Root canal treatment isn’t for everybody. In fact, it isn’t something we would wish upon anybody. For the most part, you can avoid it if you practice good dental hygiene and go for regular dental checkups and cleans. That being said, preventative measures are just that—preventative—and sometimes the worst can happen.
Root canal treatment. You have some nerve!
A root canal is one of those last-resort options you hope you’ll never need. However, once your tooth’s pulp is infected, you’ll need to get it out somehow. Before we crack into the benefits of a root canal, let’s first establish what a root canal is and what it involves. It’s not quite a tooth extraction but it does go part of the way.
What is root canal treatment?
Also known as endodontic therapy, root canal treatment is a procedure whereby a dentist removes infected or damaged pulp from a tooth’s root cavity. Once the dentist has removed the pulp, they will then proceed to disinfect and clean the emptied area before filling it with gutta-percha. If you read that word and thought ‘gutta-what-a?’, gutta-percha is a polymer material or form of natural rubber. It’s common for dentists to use this for root canal treatment.
If you find yourself with infected tooth pulp, the only way to treat it is to get it out. Here are some reasons why you may consider root canal treatment over tooth extraction. For more information visit this site: cnnnewsworld
It lets you keep at least part of your tooth
Unlike baby teeth, adult teeth don’t get replacements. Once an adult tooth is gone, that’s it. Yes, once the dentist removes the pulp, the tooth will be dead. However, that doesn’t mean you can’t still use its exterior.
Dental implants: when you have a tooth loose, not a screw loose.
Although tooth extraction removes the root of the problem—literally—gap-toothedness leaves a gaping hole in your mouth. You can resolve this by installing a dental implant and crown, but you may prefer to work with what you’ve already got in preference to installing a screw.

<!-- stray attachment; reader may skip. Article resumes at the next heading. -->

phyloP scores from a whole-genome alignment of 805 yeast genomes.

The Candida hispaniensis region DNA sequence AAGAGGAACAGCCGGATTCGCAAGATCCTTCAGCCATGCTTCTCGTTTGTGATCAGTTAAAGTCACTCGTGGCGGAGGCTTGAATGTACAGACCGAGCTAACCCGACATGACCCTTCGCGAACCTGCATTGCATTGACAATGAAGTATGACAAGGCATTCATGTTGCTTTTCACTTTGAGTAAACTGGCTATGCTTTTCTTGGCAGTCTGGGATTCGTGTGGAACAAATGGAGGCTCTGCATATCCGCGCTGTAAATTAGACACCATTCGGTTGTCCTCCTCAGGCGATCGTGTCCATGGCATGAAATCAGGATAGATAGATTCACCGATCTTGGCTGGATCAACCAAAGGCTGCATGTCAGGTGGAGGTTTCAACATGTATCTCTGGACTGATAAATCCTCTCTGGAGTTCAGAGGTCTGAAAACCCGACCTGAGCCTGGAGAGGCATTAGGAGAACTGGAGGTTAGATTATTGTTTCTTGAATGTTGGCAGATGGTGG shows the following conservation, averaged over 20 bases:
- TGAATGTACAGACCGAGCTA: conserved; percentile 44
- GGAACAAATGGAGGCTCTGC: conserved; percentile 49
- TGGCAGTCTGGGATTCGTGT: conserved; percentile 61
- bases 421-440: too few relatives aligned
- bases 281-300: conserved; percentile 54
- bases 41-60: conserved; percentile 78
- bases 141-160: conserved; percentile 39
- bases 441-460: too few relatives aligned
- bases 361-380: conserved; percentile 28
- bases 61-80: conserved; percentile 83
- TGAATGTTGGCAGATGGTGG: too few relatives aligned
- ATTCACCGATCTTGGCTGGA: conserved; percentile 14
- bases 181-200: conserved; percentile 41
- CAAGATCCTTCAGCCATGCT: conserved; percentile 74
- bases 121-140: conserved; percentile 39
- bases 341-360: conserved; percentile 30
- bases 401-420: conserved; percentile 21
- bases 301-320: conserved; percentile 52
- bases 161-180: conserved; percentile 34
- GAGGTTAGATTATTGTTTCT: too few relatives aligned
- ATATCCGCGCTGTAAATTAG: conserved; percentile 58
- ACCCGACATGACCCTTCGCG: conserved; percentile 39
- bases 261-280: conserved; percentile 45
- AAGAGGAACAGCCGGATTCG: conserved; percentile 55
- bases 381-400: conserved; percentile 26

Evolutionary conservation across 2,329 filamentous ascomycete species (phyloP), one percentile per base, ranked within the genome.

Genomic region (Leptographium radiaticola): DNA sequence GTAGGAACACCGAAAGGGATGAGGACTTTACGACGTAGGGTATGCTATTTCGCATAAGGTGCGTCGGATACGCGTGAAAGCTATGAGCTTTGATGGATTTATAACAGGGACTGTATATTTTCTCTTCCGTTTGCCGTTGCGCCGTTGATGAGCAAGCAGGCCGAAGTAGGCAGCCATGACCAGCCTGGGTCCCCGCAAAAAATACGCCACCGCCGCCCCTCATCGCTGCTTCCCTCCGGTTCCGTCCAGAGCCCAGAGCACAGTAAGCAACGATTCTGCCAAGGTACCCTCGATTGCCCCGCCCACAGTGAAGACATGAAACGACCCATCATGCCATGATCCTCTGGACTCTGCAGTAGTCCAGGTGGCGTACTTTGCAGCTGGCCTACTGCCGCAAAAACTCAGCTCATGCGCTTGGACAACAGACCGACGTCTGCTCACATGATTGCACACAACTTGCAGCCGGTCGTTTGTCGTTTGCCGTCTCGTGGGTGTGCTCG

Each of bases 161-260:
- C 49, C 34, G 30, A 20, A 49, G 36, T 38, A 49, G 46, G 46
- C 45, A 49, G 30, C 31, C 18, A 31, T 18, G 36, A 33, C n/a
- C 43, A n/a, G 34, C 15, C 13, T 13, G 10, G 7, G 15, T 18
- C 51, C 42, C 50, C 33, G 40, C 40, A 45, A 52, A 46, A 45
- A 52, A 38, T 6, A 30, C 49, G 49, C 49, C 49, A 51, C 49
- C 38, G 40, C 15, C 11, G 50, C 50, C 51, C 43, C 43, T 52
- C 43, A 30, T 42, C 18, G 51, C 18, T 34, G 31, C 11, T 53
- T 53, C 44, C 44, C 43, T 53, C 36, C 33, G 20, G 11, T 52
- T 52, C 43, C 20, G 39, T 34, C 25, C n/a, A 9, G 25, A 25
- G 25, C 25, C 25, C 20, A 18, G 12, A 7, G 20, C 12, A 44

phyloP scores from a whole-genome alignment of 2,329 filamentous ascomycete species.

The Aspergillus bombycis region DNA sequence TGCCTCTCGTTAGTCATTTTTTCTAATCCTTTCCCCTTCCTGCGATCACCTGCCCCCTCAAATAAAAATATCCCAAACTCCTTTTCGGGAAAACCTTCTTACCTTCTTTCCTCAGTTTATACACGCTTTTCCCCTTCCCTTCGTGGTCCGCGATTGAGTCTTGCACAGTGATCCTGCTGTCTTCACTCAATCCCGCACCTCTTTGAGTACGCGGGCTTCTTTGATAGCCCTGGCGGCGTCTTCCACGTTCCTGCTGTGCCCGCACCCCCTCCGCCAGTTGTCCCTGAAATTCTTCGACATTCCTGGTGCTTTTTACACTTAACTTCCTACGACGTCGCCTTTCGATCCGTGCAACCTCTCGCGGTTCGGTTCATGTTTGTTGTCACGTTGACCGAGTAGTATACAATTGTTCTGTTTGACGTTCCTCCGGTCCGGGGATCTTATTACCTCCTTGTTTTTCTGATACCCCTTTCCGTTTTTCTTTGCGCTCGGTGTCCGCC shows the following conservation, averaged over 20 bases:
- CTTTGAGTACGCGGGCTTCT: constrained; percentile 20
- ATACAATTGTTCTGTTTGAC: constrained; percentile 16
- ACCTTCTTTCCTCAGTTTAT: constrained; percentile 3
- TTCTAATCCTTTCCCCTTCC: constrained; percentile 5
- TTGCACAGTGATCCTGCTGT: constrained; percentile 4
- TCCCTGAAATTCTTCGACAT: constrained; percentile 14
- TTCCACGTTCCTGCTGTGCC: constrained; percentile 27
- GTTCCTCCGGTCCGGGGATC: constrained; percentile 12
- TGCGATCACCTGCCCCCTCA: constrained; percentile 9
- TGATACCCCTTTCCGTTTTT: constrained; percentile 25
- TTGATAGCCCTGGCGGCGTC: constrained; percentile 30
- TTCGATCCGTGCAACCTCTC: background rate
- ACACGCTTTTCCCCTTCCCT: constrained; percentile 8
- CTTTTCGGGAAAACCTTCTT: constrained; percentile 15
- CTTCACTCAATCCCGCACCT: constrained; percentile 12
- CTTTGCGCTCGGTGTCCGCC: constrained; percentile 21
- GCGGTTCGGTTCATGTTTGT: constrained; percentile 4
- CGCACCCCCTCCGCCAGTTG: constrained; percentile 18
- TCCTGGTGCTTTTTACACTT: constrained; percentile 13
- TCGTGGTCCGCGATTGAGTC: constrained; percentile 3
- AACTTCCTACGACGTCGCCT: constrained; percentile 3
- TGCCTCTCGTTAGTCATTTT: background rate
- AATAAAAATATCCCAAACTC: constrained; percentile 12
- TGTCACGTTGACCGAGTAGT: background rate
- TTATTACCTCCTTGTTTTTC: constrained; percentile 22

It protects your tooth’s neighbours against infection
Like any infection, pulp infection happens due to a localised accumulation of bacteria. Unfortunately, once established, the infection can spread to neighbouring teeth via bacterial transfer. Teeth aren’t humans, and teeth can’t practise social distancing from their neighbours. In fact, they are literally rooted to the ground and are bound together like a white picket fence. Translation? Neighbouring teeth are first in queue for the tooth pulp apocalypse. But you can stop the apocalypse dead in its tracks with a root canal.
Get a root canal and stop the zombie tooth apocalypse. It’s for the sake of all toothkind—and our eyeballs, TBH.
This may sound like pulp fiction, but there’s not one iota of fiction to root canal treatment. If the infected tooth is a zombie trying to infect all teeth around them, then think of the barbed broach as the vampire that sucks the life out of your tooth. It sucks, but it stops the zombie dead in its tracks.
It preserves the jawbone
Tooth extraction resolves all tooth-infected issues forever, such as infected pulp, toothaches, and cavities. That being said, it can spell trouble for your jawbone. Without teeth as its anchor, the jawbone may find itself awash in an unfiltered sea, vulnerable to bacteria and exposed to more elements than it otherwise would be. A root canal means your tooth will maintain its connection to the jawbone, preventing future skeletal complications.
“Ooof. Maybe that tooth extraction was a bad idea. Should have got a root canal while I had the chance.”
You barely feel it
When people think of dental procedures, they tend to get down in the mouth, imagining sounds of rapid drills and feelings of throbbing pain. Root canals are the closest you’re going to get to a painless dental procedure. It makes sense. Once the dentist removes the pulp, your tooth will be dead and devoid of sensation. Ergo, as your dentist cleans the area and fills it with the gutta-percha, you shouldn’t feel a thing. This is why patients consider it to be the lesser of evils when it comes to treating cavities and tooth decay.
All that being said, sometimes a tooth is so far gone that tooth extraction is the only option. Image: Primary Dental
Though no one is champing at the bit to undergo root canal treatment, it can be the best option. Unlike tooth extraction, root canals are virtually painless and they allow you to retain teeth—or, at least, teeth exteriors. Sometimes, tooth extraction may be necessary, but our advice would be to avoid it if a root canal would suffice just as well. If you’re battling tooth decay or cavities, give Primary Dental a call to discuss your options. They offer root canal treatment, as well as more basic services like your standard clean and checkup. Contact Primary Dental online or over the phone today to book an appointment.